Lahore Calling

3 minute read
Tim Kindseth

These are prolific, topical times for Pakistani fiction. Mohsin Hamid’s The Reluctant Fundamentalist, published in early 2007, was the first of the recent bloom. Hamid’s unnerving novella, about a Princeton grad who grows a beard, quits his fancy New York consulting job and returns home to Lahore after 9/11, was short-listed for the Man Booker Prize. Mohammed Hanif’s 2008 novel A Case of Exploding Mangoes, based on the 1988 plane crash that killed General Zia ul-Haq, was a finalist for the Guardian first-book award. And Daniyal Mueenuddin’s superb In Other Rooms, Other Wonders, a sage, Chekhovian collection of tales set in rural Punjab, has been wowing critics since publication in February. Ali Sethi’s hefty novel The Wish Maker, set mostly in Lahore during the 1990s and early 2000s, is also certain to keep the critics talking.

Sethi’s engrossing if uneven debut is written in astoundingly assured prose that belies the author’s youth (he is 25), particularly in his throbbing takes of contemporary Lahore, where he grew up and returned to after his undergrad years at Harvard. He describes everything from the “mewl of bargainers” at a fabric shop to card games played by bored guards at gated homes like the one in which middle-class narrator Zaki Shirazi lives. Also in the house are three related women whose lives mirror the tottering arc of recent Pakistani history — from partition to the bruised Bhutto years, caught between purdah and leggy Jane Fonda workout tapes, Suzuki Swifts and donkey carts. They are Zaki’s grasping grandmother Daadi; his widowed mom Zakia, editor of a progressive women’s magazine that criticizes the government and runs interviews with acid-attack victims; and Zaki’s teenage cousin Samar Api, who is on a lame quest to find an Amitabh Bachchan to sweep her off her feet.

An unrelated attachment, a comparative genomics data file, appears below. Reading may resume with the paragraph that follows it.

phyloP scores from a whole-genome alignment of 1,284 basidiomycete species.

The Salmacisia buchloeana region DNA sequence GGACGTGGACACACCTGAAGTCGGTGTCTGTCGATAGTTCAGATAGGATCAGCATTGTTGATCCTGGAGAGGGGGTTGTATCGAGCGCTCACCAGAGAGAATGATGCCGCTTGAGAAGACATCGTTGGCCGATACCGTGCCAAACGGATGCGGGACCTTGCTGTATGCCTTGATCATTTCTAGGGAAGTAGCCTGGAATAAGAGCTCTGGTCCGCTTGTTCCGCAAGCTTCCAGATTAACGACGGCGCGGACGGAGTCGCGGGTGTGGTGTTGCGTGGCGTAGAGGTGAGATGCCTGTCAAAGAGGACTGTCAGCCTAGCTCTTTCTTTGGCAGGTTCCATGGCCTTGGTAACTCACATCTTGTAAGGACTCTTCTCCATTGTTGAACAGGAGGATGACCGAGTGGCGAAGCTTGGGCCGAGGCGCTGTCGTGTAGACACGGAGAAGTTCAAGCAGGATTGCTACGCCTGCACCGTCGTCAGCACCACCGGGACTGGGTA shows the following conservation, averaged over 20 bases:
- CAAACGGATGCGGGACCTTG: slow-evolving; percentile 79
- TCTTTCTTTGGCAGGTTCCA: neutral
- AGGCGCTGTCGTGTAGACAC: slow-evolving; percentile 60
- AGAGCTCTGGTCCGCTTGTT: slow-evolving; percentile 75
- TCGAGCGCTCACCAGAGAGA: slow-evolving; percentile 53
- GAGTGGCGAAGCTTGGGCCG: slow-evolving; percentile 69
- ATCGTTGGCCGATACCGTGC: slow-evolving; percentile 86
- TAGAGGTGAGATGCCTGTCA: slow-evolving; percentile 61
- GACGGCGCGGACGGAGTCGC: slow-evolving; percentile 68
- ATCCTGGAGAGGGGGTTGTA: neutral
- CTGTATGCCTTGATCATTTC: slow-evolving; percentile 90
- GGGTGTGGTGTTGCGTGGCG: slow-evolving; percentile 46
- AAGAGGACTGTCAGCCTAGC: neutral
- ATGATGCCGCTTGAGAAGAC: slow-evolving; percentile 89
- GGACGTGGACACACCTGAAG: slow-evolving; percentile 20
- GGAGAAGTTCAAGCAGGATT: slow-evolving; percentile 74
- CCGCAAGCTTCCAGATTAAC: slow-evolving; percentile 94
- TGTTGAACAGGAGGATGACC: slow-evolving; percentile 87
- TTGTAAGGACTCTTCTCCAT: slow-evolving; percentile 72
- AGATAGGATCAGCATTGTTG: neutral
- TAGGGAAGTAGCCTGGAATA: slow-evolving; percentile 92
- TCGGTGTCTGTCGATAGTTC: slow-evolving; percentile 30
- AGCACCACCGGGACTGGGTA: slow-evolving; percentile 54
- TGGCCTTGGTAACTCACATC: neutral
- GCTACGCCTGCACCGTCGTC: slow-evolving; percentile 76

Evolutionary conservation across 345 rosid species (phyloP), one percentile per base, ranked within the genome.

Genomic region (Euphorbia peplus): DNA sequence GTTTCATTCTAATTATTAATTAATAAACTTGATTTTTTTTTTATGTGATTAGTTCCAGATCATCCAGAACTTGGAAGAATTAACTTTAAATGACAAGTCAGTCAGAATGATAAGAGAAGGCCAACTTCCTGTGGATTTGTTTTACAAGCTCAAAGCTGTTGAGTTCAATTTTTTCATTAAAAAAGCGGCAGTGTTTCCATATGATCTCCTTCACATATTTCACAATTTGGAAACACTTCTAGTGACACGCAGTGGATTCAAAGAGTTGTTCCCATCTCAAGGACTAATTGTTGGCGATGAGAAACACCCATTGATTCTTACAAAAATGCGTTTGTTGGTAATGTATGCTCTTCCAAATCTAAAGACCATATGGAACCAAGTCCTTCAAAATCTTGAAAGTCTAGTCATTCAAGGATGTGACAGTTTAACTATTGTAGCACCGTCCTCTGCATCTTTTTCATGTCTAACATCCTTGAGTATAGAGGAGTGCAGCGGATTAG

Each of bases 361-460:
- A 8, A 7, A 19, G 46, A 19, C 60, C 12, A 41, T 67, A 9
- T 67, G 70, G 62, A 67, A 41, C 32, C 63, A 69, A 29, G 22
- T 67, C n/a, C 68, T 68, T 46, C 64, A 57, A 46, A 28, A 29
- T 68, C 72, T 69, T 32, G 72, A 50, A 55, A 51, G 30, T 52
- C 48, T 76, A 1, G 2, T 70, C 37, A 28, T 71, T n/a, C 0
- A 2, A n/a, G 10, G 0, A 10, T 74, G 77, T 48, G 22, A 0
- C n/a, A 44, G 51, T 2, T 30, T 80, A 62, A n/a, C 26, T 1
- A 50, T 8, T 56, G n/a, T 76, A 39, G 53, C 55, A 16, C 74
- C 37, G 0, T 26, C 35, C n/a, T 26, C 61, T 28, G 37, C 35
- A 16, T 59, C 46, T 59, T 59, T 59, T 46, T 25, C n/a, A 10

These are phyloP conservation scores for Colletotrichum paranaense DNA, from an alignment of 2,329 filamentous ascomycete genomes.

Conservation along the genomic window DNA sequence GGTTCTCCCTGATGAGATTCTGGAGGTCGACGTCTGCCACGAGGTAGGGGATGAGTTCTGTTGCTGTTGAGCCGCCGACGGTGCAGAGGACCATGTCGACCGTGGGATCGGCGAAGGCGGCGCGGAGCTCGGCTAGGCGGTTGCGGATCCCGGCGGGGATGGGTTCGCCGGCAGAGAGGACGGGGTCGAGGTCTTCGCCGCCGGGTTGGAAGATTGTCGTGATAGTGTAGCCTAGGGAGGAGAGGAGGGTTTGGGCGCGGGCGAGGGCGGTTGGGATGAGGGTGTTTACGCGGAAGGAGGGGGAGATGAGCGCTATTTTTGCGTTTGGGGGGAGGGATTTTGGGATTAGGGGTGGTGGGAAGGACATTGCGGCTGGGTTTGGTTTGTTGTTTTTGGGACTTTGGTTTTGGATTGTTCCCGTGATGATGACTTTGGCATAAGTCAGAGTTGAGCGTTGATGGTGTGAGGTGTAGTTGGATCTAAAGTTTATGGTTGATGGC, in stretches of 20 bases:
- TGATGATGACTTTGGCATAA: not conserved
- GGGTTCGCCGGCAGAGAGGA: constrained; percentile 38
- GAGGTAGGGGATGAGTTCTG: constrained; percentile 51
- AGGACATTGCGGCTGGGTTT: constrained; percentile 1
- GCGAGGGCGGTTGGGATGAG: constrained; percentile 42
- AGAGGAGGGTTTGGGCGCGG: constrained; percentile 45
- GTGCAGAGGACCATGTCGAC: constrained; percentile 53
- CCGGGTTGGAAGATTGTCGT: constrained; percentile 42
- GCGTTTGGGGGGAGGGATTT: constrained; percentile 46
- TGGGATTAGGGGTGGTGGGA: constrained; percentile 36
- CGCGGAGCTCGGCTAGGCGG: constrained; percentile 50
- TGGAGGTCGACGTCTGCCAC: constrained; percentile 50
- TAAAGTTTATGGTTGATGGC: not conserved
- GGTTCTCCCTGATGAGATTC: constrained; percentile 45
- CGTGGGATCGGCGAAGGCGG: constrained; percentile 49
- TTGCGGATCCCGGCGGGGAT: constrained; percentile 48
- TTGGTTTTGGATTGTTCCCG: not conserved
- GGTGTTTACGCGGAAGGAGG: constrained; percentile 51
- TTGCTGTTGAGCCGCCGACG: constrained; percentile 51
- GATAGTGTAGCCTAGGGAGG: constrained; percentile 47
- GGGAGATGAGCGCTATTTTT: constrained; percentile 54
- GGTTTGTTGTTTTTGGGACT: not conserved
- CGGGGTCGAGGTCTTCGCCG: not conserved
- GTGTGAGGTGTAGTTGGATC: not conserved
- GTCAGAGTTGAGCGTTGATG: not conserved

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The novel (national epic, family saga and testy teen drama knotted into one) meanders — including an abrupt jaunt to Granada, where Zakia and Zaki vacation just so, it seems, Sethi can make a point about the high potential of Islamic culture. And it’s burdened by clichés: the love of all things Bollywood; mingy mothers-in-law; the kid who escapes to an American university. Still, Sethi’s sharp eye, worthy of being an entomologist’s, makes the book a steadily absorbing read, all 400-plus pages of it. Recollecting his first day at a private boy’s academy, Zaki remembers of a classroom: “A dead wasp lay on its back in a corner of the windowsill with its legs curled up. It had wandered in past the mesh and never found its way out.” It’s a muted metaphor not just for Zaki but for Pakistan as a whole. It’s this kind of nuanced detail in The Wish Maker, moreover, that leaves you wishing for much more from Sethi, whose buzzing talent is unmistakable.

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